Generation E: Sylvie Ofstie and naSuma/Inua

10168100_563271540452746_995217227_nA series featuring young entrepreneurs and the faith that pushes them forward

by Sarah Tang

Growing up in Oregon, Sylvie Ofstie had a passion for social justice and a flare for fashion. As an adult, she volunteered as a teacher in the Tanzanian town of Bagamoyo, and it was here that the 31-year-old combined her interests into two initiatives: naSuma, a socially conscious fashion line; and Inua, a women's empowerment project.

In 2013, while volunteering at a nursery school, Ofstie met the director's wife, Pili Mtonga, who is a tailor. Attracted to the vibrant patterned fabric unique to East Africa, Ofstie sketched some designs and asked Mtonga to make her a dress. That first dress turned into a series of designs, and soon friends were placing orders.

"The demand for the dresses we were designing picked up in a very unexpected way," said Ofstie (shown wearing one of her designs, on right).

As interest grew, Mtonga and Ofstie's work morphed into a fundraiser for the nursery school. "Pili then came to me with the idea of forming a fund or workshop for women with the proceeds," said Ofstie, who was immediately taken with the idea of women empowering women through training, education, and the sale of socially conscious clothing.

Inua means "lift up" in Swahili, and naSuma means "with Suma." Suma is a little boy Ofstie met in 2011 while volunteering at a children's home in Lushoto, Tanzania. Ofstie is in the process of adopting Suma.

"The idea is to lift up women," Ofstie explained, "and to ensure children have the care they need. It's cyclical, really, as women are usually the ones who make sure children are not left behind and are afforded a chance for proper nutrition and education."

Groups of women receive four months of training in basic tailoring, fabric dyeing, and design, as well as jewelry design, English, and computer. Under the direction of Art Promoters Foundation, the project is thriving through naSuma's sales on Etsy and Facebook and is on its way to a sustainable model.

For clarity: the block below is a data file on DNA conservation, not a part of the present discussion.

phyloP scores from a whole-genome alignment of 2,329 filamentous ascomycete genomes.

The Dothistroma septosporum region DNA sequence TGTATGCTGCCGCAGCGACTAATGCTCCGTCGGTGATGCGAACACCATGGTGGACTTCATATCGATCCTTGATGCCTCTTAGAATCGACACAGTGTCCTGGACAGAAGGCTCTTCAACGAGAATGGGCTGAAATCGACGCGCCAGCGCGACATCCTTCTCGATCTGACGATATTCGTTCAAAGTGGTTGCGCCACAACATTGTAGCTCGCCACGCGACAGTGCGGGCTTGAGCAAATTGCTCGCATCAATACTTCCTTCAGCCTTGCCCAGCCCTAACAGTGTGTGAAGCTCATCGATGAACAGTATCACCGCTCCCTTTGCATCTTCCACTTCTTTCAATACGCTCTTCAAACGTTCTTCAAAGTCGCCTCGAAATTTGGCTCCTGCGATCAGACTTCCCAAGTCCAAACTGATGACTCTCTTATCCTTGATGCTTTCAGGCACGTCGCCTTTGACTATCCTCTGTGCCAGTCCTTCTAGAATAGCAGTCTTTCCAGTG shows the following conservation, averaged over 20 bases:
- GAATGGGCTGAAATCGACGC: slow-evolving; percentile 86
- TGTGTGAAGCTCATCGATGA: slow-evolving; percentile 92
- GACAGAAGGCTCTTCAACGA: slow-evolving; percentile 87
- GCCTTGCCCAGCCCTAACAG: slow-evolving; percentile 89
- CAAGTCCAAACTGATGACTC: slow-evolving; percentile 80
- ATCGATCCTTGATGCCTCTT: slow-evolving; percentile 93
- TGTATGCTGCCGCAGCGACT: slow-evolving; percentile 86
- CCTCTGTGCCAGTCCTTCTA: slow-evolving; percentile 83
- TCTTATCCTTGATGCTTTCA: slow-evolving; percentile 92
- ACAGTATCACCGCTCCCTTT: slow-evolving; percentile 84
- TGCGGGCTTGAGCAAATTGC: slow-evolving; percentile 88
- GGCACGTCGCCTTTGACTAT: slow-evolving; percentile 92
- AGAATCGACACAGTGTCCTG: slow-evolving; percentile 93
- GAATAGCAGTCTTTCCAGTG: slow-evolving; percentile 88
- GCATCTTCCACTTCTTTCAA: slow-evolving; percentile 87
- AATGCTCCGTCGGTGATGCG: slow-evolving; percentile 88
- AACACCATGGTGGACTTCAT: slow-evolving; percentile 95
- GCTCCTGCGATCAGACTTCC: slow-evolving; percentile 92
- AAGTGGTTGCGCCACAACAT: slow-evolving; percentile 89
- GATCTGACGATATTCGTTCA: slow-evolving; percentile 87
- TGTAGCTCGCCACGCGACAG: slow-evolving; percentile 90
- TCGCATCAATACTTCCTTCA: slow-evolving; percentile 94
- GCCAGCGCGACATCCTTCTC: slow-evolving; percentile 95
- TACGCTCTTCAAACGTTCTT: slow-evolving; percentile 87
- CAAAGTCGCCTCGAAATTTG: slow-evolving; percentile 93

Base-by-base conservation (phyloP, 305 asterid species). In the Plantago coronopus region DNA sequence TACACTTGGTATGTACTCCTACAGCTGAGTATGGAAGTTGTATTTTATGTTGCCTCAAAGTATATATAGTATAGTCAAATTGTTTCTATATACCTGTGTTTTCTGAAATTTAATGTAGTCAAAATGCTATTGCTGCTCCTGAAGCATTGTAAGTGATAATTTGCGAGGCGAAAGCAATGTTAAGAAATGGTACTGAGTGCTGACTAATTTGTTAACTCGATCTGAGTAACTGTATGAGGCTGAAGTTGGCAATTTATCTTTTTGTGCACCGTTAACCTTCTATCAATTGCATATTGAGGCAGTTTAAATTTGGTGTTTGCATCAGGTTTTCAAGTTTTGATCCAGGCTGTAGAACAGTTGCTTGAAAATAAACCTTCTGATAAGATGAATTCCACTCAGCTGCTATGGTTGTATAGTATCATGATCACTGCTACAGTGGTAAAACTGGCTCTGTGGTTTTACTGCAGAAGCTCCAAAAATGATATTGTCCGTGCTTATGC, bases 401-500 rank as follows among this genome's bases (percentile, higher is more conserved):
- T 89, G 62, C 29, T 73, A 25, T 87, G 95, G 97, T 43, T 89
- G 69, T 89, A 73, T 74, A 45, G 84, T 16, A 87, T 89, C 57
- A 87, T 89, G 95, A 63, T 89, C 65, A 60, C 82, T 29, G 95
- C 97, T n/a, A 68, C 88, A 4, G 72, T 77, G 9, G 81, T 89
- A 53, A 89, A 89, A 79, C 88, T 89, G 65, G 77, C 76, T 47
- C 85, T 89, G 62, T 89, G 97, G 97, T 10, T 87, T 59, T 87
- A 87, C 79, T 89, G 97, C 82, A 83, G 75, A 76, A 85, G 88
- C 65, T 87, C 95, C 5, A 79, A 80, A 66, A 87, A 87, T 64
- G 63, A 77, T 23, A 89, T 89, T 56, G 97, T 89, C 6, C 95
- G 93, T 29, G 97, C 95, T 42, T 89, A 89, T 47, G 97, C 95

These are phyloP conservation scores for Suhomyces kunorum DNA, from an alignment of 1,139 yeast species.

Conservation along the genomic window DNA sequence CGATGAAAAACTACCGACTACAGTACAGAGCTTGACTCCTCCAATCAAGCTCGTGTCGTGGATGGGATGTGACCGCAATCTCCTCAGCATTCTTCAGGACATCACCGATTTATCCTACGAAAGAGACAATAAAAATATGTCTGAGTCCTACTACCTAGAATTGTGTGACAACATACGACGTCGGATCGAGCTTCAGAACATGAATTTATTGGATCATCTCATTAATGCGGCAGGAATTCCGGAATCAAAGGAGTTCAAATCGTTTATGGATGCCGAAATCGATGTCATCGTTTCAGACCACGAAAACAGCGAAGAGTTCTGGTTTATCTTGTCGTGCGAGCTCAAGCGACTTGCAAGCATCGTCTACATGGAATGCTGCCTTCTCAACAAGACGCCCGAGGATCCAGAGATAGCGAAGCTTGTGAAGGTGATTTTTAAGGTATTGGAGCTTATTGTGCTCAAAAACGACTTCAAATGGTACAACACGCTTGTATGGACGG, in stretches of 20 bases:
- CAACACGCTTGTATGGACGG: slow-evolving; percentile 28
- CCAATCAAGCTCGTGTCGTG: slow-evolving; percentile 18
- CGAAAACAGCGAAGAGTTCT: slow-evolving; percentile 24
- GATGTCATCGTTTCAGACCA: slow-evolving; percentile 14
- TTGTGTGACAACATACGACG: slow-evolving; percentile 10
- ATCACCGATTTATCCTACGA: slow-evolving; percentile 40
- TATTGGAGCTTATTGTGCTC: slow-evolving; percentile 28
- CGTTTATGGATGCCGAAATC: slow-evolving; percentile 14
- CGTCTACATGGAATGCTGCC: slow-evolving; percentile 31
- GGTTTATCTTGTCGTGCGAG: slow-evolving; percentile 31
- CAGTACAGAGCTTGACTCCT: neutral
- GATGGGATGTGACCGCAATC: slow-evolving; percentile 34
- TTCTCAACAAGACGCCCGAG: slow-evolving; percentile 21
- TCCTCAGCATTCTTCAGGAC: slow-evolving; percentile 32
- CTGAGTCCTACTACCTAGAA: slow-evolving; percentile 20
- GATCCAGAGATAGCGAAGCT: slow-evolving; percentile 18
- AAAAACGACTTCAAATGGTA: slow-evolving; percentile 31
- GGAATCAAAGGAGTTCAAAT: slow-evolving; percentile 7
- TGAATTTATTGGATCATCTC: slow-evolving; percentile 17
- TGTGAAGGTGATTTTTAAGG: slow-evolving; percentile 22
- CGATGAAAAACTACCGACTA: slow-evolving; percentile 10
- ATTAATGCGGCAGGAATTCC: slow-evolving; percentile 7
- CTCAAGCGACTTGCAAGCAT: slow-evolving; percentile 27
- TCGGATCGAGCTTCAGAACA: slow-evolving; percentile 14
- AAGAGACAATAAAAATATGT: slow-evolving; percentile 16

nasumaOfstie travels to various parts of Tanzania to purchase fabric for the clothing line, and along the way she is learning more about Tanzania's history, culture, and possibilities.

"I love living in Tanzania. It's a beautiful place, and its vibrancy, traditional designs, colors, and music all inspire me creatively. Tanzanian women inspire me with their hard work and commitment to family. I am honored to partner with them and work toward further education and self-empowerment for women."

naSuma designs are available at

Sarah Tang is a communication arts and sociology student at Gordon College in Wenham, Mass.

Print Friendly, PDF & Email

You May Also Want to Read

Comment policy: ESA represents a wide variety of understandings and practices surrounding our shared Christian faith. The purpose of the ESA blog is to facilitate loving conversation; please know that individual authors do not speak for ESA as a whole. Even if you don\'t see yourself or your experience reflected in something you read here, we invite you to experience it anyway, and see if God can meet you there. What can take away from considering this point of view? What might you add? The comments section below is where you can share the answers to those questions, if you feel so moved. Please express your thoughts in ways that are constructive, purposeful, and respectful. Give those you disagree with the benefit of the doubt, and assume they are neither idiots nor evil. Name-calling, sweeping condemnations, and any other comments that suggest you have forgotten that we are all children of God will be deleted. Thank you!

Leave a Reply

Your email address will not be published. Required fields are marked *

This site uses Akismet to reduce spam. Learn how your comment data is processed.